If you look at that last picture above, you might see a lady at her spinning wheel. That's Kirstie Buckland from the Knitting History Forum. It's worth seeing her glorious outfit close up:
Every little detail correct. I must join the Knitting History Forum, really I must. It's fascinating to learn as much as possible about the craft.
Took a class in machine knitting with Jane, who made it all seem so simple - it's never as easy as that when you get home though, is it? Went to Meg Swansen's talk and met up with LilyMarlene, another of my old Sock Madness friends. We had so much to talk about that, after we'd enjoyed Meg's talk and queued up to look more closely at her superbly chic Ribwarmer Vest, we went out to a local Viennese cafe for coffee and cakes and a really good gossip before she had to leave to drive back to the Isle of Wight.
Met up with quite a few Irish knitters too, in the pub that night, as well as discovering a perfect treasure of a medieval drinking house, thanks to Jane who told me where to find it. These ancient buildings are wonderful, all creaky stairs and low ceilings and odd corners and angles. I sat in a tiny dark inglenook all by myself for half an hour with a glass of Old Peculiar or something, and fancied myself back in the Middle Ages.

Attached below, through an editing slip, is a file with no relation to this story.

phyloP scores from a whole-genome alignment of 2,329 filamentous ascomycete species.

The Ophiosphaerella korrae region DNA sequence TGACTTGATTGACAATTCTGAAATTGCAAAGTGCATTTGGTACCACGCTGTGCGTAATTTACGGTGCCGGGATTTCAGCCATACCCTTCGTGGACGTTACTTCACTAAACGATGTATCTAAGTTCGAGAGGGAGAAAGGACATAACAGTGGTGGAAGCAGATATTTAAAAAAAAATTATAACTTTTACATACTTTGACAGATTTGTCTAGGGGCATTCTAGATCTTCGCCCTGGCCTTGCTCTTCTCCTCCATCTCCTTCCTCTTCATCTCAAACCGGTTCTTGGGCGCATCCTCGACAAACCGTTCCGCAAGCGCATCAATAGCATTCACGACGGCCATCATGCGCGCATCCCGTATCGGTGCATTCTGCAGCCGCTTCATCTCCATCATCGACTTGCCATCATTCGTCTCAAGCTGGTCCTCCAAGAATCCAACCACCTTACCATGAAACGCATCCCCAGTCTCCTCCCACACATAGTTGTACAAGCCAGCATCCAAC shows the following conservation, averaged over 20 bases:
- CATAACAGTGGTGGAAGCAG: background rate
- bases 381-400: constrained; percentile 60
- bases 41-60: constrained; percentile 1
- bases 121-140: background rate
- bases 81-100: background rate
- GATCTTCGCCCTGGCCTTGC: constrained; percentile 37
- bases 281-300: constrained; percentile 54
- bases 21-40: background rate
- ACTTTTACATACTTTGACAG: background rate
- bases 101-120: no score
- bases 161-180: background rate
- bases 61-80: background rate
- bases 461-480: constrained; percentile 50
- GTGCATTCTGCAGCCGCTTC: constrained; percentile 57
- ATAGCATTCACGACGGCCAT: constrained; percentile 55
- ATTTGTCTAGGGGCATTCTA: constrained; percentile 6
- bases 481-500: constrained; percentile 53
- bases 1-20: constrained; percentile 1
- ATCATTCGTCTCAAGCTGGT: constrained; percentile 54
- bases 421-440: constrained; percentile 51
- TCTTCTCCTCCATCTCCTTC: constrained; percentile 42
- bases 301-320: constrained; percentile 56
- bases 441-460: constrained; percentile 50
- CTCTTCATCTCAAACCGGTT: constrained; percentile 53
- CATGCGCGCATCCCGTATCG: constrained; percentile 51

But cities are not really Celtic Memory's thing, and I was very grateful to get back finally to the green fields and peaceful woodlands of West Cork where we had summer for a whole week while England grew steadily more sodden. The garden of course is totally untamable now, and it's difficult to find your way through the jungle without a machete, while the dogs never go out without their GPSs and whistles. I opened the window the other morning to see DH in the corner of what was once the rose garden (and could be again if I could stop knitting and get some serious pruning done), surrounded by tripods and lenses and wires -
It transpired he was photographing a particular form of fungus with the exceptionally attractive name of Stinkhorn.
Not a particularly good picture - I blew it up from a section of the previous image - but you can probably see where it got its name. Did I mention it smells as though something very dead is lying close by?
Went down to Gougane Barra a few days ago to see a new addition to the Lucey family.
Ali says she had always wanted a pet lamb, so although she was sorry that Lucky's mother had died, she was thrilled to have a little creature of her own to look after.